During any probationary period agreed upon by the parties at the time employment commenced employment can be terminated at any time upon two weeks’ prior notice.
If the termination letter has been signed by a person who is not a legally authorised representative, the original of a power of attorney should be included with the termination letter, indicating that the person signing the letter is acting on behalf of the employer. We strongly recommend including the power of attorney, since otherwise the employee has the right to refuse acceptance of the termination letter.
If it comes to litigation the employer has to prove that the proper and original written notice of termination was served upon the employee at the appropriate time. We usually recommend that the notice is served to the employee in person and the employee confirms receipt in writing.
An employee generally has no claim for a compensation payment. If a termination is invalid, the employer has to reemploy the employee. Of course the employee has a claim for any back pay that would have been due from the date of the invalid termination until the binding decision of the Labour Court, even if the employee did not work during this period.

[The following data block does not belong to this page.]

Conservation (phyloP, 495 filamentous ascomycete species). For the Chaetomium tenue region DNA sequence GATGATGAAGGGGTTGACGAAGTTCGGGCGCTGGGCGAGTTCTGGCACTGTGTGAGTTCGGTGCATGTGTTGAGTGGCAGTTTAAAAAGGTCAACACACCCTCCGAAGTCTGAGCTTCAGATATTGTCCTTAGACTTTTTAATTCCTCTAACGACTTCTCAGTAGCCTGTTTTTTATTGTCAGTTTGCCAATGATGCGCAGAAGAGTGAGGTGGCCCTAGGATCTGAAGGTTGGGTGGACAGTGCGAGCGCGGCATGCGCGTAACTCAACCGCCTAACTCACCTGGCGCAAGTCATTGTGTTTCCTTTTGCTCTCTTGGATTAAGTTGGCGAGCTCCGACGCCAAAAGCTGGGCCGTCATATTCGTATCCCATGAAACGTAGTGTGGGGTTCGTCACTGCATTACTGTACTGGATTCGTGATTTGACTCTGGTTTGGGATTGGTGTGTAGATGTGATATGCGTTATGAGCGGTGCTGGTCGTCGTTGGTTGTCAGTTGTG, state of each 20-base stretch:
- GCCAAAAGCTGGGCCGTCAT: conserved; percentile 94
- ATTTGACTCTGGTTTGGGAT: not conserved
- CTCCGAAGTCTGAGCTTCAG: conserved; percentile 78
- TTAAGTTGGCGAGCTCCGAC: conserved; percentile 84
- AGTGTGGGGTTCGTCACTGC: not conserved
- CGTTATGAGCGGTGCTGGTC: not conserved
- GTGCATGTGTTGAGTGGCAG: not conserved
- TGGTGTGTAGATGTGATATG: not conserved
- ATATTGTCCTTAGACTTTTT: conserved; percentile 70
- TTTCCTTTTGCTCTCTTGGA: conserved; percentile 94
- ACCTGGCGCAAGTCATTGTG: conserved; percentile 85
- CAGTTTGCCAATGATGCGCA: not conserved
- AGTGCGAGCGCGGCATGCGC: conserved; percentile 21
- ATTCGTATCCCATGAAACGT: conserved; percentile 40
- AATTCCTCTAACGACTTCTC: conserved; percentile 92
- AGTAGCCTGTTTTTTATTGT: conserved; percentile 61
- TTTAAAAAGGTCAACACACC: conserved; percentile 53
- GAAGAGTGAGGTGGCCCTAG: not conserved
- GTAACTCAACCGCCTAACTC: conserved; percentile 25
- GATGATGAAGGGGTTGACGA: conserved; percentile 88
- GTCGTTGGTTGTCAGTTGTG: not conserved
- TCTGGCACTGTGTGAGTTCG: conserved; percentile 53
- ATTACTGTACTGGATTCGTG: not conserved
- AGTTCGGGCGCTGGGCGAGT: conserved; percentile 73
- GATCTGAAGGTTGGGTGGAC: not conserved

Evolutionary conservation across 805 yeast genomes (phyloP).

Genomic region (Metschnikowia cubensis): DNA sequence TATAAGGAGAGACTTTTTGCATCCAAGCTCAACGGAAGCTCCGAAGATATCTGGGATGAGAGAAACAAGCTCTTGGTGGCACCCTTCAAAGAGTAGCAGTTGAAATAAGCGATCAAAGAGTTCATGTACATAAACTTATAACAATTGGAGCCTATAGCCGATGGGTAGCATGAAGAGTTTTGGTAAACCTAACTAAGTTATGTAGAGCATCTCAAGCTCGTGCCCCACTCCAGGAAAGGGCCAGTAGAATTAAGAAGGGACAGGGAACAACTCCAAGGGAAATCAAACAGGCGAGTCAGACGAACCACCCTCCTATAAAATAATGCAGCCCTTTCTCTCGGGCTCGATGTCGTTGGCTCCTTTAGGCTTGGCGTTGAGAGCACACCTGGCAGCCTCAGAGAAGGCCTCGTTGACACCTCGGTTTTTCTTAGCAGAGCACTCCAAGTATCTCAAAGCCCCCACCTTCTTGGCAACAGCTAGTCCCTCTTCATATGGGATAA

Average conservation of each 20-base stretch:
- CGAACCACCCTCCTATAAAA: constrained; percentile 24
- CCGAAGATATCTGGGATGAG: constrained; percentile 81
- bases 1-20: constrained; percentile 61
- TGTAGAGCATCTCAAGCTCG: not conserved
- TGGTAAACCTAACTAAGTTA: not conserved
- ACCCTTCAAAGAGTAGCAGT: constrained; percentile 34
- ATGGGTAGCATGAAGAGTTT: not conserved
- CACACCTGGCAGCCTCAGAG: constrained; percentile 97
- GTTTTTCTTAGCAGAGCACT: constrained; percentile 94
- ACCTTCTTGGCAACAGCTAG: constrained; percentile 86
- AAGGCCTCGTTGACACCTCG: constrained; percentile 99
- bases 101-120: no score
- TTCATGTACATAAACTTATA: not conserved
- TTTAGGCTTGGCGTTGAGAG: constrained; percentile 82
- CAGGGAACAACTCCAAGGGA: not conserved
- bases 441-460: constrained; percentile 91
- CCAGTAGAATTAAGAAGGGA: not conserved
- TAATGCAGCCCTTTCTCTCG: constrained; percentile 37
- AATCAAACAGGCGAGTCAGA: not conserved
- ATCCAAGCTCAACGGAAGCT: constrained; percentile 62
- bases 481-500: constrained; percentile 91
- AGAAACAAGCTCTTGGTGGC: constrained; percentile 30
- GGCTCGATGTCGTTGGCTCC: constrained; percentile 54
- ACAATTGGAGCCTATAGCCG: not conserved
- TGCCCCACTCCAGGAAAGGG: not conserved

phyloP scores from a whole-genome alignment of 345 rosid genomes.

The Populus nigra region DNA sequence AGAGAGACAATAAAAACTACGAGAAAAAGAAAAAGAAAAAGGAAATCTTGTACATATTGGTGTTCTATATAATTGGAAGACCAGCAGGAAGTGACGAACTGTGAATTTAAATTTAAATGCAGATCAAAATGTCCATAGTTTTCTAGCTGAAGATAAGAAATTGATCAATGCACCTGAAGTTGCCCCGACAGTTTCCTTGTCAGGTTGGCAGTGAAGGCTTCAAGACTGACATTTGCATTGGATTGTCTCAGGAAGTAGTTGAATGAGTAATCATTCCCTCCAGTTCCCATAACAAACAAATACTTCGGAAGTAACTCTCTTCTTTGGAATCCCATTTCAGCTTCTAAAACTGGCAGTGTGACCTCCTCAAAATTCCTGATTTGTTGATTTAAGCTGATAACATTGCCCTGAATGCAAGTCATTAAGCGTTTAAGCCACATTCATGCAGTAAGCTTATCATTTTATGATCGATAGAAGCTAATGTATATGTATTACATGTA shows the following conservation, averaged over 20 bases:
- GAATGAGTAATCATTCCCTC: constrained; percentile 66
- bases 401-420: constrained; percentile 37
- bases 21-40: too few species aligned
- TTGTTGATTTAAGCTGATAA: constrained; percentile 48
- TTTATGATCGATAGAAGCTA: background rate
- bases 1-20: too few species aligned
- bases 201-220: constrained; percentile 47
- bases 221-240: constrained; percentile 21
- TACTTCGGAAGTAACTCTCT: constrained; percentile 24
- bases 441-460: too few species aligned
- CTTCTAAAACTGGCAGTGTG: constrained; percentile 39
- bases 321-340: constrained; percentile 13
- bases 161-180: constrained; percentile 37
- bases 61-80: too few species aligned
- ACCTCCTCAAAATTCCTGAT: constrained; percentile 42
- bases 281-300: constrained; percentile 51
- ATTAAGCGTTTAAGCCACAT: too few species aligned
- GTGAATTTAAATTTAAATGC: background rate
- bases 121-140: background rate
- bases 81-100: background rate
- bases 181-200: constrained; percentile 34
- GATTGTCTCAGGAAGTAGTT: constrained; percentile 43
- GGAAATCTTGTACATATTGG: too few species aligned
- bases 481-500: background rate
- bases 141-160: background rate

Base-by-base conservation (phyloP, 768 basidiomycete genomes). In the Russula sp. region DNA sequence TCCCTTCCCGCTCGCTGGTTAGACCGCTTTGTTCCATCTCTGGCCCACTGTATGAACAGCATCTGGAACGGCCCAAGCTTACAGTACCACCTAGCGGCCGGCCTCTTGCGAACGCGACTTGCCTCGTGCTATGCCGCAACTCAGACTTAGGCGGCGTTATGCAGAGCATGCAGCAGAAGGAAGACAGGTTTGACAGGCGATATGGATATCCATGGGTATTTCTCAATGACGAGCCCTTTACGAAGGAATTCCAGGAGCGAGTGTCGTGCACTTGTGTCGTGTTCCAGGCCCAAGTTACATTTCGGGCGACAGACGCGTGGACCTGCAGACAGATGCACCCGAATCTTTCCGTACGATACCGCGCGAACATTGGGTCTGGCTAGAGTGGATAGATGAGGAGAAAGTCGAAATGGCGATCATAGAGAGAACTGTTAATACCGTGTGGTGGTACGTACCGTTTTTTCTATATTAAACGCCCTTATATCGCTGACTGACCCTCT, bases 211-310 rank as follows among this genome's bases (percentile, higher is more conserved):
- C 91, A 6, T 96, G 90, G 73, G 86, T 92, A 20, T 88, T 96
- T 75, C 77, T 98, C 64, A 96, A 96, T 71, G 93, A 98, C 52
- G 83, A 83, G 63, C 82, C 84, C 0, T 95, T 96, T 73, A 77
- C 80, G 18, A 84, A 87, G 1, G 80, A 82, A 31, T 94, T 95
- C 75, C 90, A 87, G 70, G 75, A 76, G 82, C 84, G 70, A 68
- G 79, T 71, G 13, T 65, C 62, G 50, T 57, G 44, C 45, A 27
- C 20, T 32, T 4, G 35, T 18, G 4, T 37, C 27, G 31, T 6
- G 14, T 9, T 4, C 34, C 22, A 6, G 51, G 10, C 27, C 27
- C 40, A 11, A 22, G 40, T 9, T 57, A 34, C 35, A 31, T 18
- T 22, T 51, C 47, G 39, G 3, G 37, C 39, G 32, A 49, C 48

Because of high risks and difficulties involved in effecting a proper involuntary termination of an employment relationship, employers often seek to put in place a settlement agreement and a compensation payment. The amount of such a compensation payment is usually calculated under the formula: monthly gross salary multiplied by years of employment multiplied by a factor between 0.5 and 1.
However there is no obligation on either the employer or the employee to agree to a compensation payment under such a formula. If the employee believes that their position is very favourable, for example if the termination of the employment relationship by the employer is likely to be held to have been invalid, and the employer is very anxious to terminate the employment relationship, the employer may be forced to agree to pay significantly higher amounts than would arise under the formula.
In exceptional cases an employee may have a claim for compensation if a court decides that the termination was invalid, but reemployment is intolerable for the employer or the employee. An example of this would be where the termination itself led to significant hostility between the employer and the employee, and the court believes that the employee has reason to fear reprisals if he is reemployed.